Trawling through the phone boxes
of central London, Jasper picked up card after card, his hands quivering,
his breath shallow and his chest tight. He couldn't help it - it was
sordid and depraved but he could not resist the compulsion to pocket
He has already rehearsed his speech in
case he was spotted by a policeman; he would adopt a tone of moral outrage
and explain that he was removing the cards because they were filth and
were lowering the tone of the plush Bloomsbury location..
One particular card caught his eye.
He could feel his T-shirt cling sweatily
to his back. He looked around to check that he wasn't noticed and pretended
that he had dropped something - then he daintily plucked the blu-tacked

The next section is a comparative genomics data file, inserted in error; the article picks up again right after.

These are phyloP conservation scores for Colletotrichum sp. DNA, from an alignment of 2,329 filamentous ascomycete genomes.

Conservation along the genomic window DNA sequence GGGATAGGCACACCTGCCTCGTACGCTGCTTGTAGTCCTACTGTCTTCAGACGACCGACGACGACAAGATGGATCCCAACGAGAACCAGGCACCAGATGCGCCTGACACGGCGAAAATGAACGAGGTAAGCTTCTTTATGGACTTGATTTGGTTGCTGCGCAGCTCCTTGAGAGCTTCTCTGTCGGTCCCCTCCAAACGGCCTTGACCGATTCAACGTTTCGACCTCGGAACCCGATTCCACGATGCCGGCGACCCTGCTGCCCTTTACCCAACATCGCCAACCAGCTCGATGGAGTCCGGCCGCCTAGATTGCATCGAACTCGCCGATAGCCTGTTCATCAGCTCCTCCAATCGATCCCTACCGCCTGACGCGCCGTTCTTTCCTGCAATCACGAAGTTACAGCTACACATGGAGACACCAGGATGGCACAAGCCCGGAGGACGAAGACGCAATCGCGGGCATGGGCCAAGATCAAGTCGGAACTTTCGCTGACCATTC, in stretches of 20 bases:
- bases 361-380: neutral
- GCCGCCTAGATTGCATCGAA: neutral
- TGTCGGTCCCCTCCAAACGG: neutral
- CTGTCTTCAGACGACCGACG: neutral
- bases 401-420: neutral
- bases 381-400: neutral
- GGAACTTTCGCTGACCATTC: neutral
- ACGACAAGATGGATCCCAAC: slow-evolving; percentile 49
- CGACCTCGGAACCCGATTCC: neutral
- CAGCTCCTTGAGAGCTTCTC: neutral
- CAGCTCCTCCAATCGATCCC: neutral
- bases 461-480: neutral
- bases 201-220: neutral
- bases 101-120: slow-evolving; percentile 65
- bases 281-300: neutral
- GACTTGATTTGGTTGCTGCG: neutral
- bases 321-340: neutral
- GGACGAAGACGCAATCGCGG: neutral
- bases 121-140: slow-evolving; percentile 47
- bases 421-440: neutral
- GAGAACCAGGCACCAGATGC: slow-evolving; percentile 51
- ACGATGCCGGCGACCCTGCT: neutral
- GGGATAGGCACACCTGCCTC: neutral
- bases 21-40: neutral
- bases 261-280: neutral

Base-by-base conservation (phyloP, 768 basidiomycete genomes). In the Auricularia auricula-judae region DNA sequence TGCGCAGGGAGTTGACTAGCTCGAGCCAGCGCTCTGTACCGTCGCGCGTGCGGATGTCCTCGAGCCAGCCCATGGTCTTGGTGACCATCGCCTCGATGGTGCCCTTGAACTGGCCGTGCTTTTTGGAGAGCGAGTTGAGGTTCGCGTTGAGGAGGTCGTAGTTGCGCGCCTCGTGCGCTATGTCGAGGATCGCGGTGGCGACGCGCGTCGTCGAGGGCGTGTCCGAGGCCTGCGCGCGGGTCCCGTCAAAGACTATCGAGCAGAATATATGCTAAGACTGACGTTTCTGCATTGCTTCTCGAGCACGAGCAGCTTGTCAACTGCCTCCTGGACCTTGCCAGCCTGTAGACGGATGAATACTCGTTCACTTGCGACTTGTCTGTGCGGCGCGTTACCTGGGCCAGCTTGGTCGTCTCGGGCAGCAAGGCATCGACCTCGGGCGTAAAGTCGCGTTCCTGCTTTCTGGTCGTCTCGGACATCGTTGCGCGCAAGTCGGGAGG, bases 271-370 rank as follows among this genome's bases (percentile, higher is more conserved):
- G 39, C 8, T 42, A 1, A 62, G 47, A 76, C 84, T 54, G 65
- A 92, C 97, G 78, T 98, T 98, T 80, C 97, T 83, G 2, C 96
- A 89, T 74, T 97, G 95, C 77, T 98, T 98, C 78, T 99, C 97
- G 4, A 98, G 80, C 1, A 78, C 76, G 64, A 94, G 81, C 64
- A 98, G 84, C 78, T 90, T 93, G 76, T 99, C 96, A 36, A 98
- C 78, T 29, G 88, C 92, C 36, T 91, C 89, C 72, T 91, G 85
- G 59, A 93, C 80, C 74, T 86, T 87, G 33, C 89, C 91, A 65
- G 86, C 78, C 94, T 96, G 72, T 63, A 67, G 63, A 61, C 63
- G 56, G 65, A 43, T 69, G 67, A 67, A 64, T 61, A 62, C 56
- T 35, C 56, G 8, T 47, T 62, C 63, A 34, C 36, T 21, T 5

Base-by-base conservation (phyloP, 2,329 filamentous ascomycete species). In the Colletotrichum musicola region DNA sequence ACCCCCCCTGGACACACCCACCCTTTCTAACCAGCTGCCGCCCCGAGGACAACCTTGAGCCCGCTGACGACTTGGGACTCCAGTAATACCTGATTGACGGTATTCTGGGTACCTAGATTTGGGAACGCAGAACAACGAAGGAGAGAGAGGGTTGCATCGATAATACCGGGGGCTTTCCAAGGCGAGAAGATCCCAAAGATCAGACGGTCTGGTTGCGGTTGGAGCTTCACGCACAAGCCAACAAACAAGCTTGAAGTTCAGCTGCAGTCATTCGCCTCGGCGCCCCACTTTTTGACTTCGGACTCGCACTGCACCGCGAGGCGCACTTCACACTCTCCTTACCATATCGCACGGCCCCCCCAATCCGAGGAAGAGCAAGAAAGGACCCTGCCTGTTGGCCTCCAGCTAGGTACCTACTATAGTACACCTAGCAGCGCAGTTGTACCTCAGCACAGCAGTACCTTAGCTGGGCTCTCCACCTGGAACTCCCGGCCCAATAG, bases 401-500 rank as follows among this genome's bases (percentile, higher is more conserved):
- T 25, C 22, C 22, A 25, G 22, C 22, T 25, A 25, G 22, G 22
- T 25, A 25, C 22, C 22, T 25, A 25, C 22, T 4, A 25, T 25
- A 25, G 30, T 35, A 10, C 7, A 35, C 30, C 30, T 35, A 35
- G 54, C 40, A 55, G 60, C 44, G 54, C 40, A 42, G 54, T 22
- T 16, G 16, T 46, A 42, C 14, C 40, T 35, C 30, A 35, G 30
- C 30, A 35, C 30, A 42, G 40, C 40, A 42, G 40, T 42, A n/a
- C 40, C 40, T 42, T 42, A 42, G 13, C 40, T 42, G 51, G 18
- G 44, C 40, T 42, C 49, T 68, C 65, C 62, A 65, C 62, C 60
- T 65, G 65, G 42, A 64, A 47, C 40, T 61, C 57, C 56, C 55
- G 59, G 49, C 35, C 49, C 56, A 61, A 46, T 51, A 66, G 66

card from the glass.
This card was different. Mostly, they
showed young black footballers from the first or second divisions, anonymous
youngsters with bulging thighs. The cards would talk of their prowess
at headers, how they were deadly finishers in the box. Jasper had met
these young men in bedsits and rented rooms: often they were nothing
like the photos, they were lanky mulattos with no ball control and studs
missing from their boots.
This card was different. He recognised
the player. He had put on weight and his hair - once so celebrated in
adverts and talk-shows - was thinning. He was kitted out in the lurid
colours of a first division side. But he recognised the player: it was